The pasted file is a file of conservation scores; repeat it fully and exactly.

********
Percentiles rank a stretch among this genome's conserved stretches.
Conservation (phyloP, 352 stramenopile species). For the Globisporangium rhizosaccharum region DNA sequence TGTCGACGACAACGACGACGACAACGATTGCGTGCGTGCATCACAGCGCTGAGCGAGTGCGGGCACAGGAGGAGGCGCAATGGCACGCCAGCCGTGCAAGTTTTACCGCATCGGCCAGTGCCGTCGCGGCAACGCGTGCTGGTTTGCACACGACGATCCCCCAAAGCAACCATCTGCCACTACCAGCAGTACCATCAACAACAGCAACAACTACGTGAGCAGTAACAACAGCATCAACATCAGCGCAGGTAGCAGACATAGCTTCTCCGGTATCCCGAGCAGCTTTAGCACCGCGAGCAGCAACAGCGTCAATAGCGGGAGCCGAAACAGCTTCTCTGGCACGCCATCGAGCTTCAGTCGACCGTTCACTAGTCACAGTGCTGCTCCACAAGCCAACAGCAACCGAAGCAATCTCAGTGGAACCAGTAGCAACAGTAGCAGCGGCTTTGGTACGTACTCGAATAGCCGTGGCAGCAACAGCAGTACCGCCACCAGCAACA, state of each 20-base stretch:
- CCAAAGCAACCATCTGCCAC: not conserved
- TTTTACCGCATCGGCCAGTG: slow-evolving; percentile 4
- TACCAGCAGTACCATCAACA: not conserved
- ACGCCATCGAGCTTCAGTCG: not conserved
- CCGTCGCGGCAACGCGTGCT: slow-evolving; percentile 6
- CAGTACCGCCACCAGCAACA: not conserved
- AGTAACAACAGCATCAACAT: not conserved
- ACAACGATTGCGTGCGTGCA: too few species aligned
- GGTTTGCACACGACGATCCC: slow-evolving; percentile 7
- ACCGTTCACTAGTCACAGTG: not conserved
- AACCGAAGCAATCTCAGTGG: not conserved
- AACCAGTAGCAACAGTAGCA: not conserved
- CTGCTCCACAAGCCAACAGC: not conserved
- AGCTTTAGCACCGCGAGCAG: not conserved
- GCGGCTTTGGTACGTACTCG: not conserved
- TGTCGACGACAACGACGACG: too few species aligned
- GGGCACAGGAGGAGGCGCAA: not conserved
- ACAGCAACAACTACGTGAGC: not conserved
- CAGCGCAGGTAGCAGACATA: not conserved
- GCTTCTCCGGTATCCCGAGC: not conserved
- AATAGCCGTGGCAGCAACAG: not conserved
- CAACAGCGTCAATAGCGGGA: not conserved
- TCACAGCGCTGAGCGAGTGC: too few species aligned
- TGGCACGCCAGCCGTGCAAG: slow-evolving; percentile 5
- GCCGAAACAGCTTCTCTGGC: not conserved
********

Percentiles rank a stretch among this genome's conserved stretches.
Conservation (phyloP, 352 stramenopile species). For the Globisporangium rhizosaccharum region DNA sequence TGTCGACGACAACGACGACGACAACGATTGCGTGCGTGCATCACAGCGCTGAGCGAGTGCGGGCACAGGAGGAGGCGCAATGGCACGCCAGCCGTGCAAGTTTTACCGCATCGGCCAGTGCCGTCGCGGCAACGCGTGCTGGTTTGCACACGACGATCCCCCAAAGCAACCATCTGCCACTACCAGCAGTACCATCAACAACAGCAACAACTACGTGAGCAGTAACAACAGCATCAACATCAGCGCAGGTAGCAGACATAGCTTCTCCGGTATCCCGAGCAGCTTTAGCACCGCGAGCAGCAACAGCGTCAATAGCGGGAGCCGAAACAGCTTCTCTGGCACGCCATCGAGCTTCAGTCGACCGTTCACTAGTCACAGTGCTGCTCCACAAGCCAACAGCAACCGAAGCAATCTCAGTGGAACCAGTAGCAACAGTAGCAGCGGCTTTGGTACGTACTCGAATAGCCGTGGCAGCAACAGCAGTACCGCCACCAGCAACA, state of each 20-base stretch:
- CCAAAGCAACCATCTGCCAC: not conserved
- TTTTACCGCATCGGCCAGTG: slow-evolving; percentile 4
- TACCAGCAGTACCATCAACA: not conserved
- ACGCCATCGAGCTTCAGTCG: not conserved
- CCGTCGCGGCAACGCGTGCT: slow-evolving; percentile 6
- CAGTACCGCCACCAGCAACA: not conserved
- AGTAACAACAGCATCAACAT: not conserved
- ACAACGATTGCGTGCGTGCA: too few species aligned
- GGTTTGCACACGACGATCCC: slow-evolving; percentile 7
- ACCGTTCACTAGTCACAGTG: not conserved
- AACCGAAGCAATCTCAGTGG: not conserved
- AACCAGTAGCAACAGTAGCA: not conserved
- CTGCTCCACAAGCCAACAGC: not conserved
- AGCTTTAGCACCGCGAGCAG: not conserved
- GCGGCTTTGGTACGTACTCG: not conserved
- TGTCGACGACAACGACGACG: too few species aligned
- GGGCACAGGAGGAGGCGCAA: not conserved
- ACAGCAACAACTACGTGAGC: not conserved
- CAGCGCAGGTAGCAGACATA: not conserved
- GCTTCTCCGGTATCCCGAGC: not conserved
- AATAGCCGTGGCAGCAACAG: not conserved
- CAACAGCGTCAATAGCGGGA: not conserved
- TCACAGCGCTGAGCGAGTGC: too few species aligned
- TGGCACGCCAGCCGTGCAAG: slow-evolving; percentile 5
- GCCGAAACAGCTTCTCTGGC: not conserved